On November 24 when I received my date for surgery (coming up on Monday, December 7th) I was told to go home immediately and begin self-isolation! Well, I took a detour by the school so I could leave things set up for my replacement teacher, but since then I’ve been hanging out chez moi. (I don’t think driving with members of my household breaks the rules, so I have been physically out of the house a handful of times.)
As an introvert and homebody, it actually hasn’t been that painful for me – and easier in some ways than the quarantine period in the spring as I have the house all to myself!
Here’s how I’ve been filling the time:
Ideally I have my house clutter-free and organized all the time, but right now I feel that “nesting” instinct (just like pre-babies) which has me washing baseboards, doing windows (everyone’s typical November/December chore, right?), cleaning out the deep freezer and organizing the sock drawer as if I will never have the chance again. (From what I hear, lumpectomy patients are back to normal low-intensity activities within days so it’s a bit irrational, but whatever, my house is extra-clean.)
Lack of physical activity is a risk factor for breast cancer, but I’ve walked (either outside or on the treadmill) about six days a week for the past 15 years. When it’s really nice out (May to September) I’ve learned to enjoy walking outdoors while listening to podcasts, but I much prefer the treadmill because it faces the TV and I have the handy treadmill desk my Dad made for me – I am currently writing this post as I walk! Before going on medical leave I had also started walking laps of my room at lunch (again, podcasts help) if I knew our evening was going to be full of extracurriculars or other commitments, but generally I do 30 minutes on the treadmill on weekdays and 60 on weekends – or, apparently, medical leaves. During COVID I got into a great routine with strength-training but once school started that fizzled out. I just can’t motivate myself for that type of exercise.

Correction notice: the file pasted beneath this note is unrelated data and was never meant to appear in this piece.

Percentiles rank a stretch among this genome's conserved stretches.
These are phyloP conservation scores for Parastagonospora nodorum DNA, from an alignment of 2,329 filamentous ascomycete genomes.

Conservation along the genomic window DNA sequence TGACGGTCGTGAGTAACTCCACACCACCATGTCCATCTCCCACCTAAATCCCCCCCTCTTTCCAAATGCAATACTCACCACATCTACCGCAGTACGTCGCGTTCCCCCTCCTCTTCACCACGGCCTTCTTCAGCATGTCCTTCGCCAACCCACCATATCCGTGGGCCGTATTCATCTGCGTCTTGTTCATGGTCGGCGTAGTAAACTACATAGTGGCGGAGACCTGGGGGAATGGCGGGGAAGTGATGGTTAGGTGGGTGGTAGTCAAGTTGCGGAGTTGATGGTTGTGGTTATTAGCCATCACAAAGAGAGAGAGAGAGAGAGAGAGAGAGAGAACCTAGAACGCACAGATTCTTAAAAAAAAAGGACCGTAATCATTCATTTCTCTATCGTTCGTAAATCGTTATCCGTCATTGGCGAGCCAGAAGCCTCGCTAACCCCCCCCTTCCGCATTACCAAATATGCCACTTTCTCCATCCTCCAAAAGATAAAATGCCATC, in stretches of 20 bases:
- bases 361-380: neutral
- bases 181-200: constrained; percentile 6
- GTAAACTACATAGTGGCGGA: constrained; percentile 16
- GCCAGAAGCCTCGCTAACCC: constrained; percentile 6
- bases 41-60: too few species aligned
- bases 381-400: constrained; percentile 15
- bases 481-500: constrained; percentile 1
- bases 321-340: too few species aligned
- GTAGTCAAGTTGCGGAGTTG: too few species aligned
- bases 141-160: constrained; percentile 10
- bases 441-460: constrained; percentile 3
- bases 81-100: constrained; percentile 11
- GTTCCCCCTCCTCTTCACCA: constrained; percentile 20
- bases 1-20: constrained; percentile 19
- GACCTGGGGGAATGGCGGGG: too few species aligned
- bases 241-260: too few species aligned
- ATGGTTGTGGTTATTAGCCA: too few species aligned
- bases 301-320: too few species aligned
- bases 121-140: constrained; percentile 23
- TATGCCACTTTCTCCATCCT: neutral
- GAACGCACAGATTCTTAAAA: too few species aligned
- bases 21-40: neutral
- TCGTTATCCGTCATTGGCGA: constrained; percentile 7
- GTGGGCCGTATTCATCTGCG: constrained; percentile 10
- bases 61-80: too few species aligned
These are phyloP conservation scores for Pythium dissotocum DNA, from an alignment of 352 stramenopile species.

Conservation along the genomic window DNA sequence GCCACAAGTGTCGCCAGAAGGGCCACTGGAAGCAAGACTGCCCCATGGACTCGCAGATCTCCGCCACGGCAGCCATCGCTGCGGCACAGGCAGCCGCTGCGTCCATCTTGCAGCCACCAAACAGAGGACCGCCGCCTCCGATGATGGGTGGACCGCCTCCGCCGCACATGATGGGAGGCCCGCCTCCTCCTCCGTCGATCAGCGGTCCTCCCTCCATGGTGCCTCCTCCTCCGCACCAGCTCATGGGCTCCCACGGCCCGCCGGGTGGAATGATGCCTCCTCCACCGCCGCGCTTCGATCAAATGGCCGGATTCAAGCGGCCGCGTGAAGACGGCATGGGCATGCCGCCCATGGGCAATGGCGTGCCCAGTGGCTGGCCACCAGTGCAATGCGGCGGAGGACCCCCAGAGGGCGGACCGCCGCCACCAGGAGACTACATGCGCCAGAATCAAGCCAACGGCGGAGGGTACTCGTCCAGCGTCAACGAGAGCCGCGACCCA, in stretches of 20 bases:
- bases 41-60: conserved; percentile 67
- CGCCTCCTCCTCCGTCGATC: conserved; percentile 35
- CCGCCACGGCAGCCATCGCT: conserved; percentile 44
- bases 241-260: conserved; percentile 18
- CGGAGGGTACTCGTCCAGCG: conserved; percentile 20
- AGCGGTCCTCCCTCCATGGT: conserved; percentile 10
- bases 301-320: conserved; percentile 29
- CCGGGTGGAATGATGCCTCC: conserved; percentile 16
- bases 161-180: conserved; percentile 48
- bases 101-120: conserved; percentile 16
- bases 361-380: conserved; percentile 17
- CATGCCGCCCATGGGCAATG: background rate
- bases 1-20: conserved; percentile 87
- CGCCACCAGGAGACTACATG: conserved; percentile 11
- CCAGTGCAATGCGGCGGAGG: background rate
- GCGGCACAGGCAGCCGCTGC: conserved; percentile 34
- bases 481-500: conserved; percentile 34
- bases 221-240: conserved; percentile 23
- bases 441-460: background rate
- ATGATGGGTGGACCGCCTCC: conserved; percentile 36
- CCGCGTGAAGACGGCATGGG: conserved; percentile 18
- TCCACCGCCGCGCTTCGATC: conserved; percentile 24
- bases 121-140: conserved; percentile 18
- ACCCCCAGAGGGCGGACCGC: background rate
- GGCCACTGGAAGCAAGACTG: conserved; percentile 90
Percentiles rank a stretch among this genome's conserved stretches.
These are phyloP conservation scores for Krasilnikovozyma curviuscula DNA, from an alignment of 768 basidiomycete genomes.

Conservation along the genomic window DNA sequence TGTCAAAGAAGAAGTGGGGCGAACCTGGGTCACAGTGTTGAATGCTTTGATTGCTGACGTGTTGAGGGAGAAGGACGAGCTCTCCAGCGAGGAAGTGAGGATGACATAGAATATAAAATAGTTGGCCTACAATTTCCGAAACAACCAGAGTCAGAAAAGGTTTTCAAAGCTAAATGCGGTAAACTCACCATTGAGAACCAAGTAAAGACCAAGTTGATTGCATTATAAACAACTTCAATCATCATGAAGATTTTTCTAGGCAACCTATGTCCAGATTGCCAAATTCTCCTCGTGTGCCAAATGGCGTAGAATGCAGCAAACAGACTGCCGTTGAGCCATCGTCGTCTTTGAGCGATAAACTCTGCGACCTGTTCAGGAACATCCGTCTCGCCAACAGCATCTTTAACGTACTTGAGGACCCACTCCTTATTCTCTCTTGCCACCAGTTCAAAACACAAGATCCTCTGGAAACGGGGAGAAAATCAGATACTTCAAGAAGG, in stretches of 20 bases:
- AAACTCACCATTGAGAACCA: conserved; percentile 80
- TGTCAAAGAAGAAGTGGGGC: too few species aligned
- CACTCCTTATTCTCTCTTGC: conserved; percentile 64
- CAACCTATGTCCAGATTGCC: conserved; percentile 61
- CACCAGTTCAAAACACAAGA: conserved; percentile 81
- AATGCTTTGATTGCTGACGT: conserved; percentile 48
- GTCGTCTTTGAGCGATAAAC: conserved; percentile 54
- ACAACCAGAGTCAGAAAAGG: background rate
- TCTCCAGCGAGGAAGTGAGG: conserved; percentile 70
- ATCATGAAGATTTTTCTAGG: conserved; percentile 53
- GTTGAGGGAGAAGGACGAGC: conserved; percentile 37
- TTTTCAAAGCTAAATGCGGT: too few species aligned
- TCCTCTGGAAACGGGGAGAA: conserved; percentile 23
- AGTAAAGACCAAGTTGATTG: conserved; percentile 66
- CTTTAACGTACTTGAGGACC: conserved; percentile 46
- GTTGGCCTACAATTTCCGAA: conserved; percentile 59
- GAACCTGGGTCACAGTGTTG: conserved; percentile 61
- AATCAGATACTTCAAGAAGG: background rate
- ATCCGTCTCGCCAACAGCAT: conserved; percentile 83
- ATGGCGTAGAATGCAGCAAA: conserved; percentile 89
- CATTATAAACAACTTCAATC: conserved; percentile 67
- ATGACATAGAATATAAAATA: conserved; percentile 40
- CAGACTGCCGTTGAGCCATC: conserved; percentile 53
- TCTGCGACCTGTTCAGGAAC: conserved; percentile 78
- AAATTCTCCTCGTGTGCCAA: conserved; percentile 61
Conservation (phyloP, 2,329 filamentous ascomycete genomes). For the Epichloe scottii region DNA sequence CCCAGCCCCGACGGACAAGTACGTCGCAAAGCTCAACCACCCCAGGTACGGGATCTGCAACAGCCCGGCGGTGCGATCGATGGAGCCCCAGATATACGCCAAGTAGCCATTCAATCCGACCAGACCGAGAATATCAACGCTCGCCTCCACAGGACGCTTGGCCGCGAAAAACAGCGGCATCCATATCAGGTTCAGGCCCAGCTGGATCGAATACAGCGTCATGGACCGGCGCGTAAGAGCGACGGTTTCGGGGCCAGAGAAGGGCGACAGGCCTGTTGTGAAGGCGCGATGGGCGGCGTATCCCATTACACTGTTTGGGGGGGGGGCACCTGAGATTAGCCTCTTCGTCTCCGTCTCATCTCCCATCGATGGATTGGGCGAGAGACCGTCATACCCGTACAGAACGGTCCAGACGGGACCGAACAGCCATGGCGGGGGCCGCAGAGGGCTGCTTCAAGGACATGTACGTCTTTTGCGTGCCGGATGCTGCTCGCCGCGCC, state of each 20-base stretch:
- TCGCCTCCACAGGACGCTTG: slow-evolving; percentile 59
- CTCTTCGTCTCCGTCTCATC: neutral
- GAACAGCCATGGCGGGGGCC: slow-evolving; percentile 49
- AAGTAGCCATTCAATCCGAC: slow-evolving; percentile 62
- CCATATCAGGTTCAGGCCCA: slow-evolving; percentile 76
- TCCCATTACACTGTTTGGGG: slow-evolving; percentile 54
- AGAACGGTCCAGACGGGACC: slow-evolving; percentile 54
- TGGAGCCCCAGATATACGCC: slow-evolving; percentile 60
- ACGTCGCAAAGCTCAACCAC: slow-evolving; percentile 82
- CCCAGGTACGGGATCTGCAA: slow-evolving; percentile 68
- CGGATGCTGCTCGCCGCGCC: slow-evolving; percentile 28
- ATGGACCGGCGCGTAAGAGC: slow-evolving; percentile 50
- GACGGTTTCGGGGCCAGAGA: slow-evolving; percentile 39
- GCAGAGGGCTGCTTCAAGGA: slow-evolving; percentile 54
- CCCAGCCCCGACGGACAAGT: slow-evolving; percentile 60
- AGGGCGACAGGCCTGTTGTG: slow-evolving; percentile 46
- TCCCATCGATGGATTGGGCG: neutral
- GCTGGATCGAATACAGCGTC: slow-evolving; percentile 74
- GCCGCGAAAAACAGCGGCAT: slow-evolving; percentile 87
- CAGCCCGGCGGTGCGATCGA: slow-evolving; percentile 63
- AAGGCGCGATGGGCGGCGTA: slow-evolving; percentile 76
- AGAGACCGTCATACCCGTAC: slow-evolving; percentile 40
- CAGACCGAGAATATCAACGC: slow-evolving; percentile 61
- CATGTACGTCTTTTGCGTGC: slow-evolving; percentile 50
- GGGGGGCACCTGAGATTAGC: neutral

Communicating with the class
My classroom partner Sarah and I have been in regular contact, though I am trying to let go bit by bit. (It’s harder now when I’m at home feeling perfectly healthy and sad not to be in my classroom. Once surgery and treatment hit, my focus will naturally shift.)
I prepared the first dayplans and a bunch of notes and resources which I’ve shared with my long term occasional (LTO) teacher – who thankfully seems really great! (And his mom taught me OAC Law. Such a small world/board.)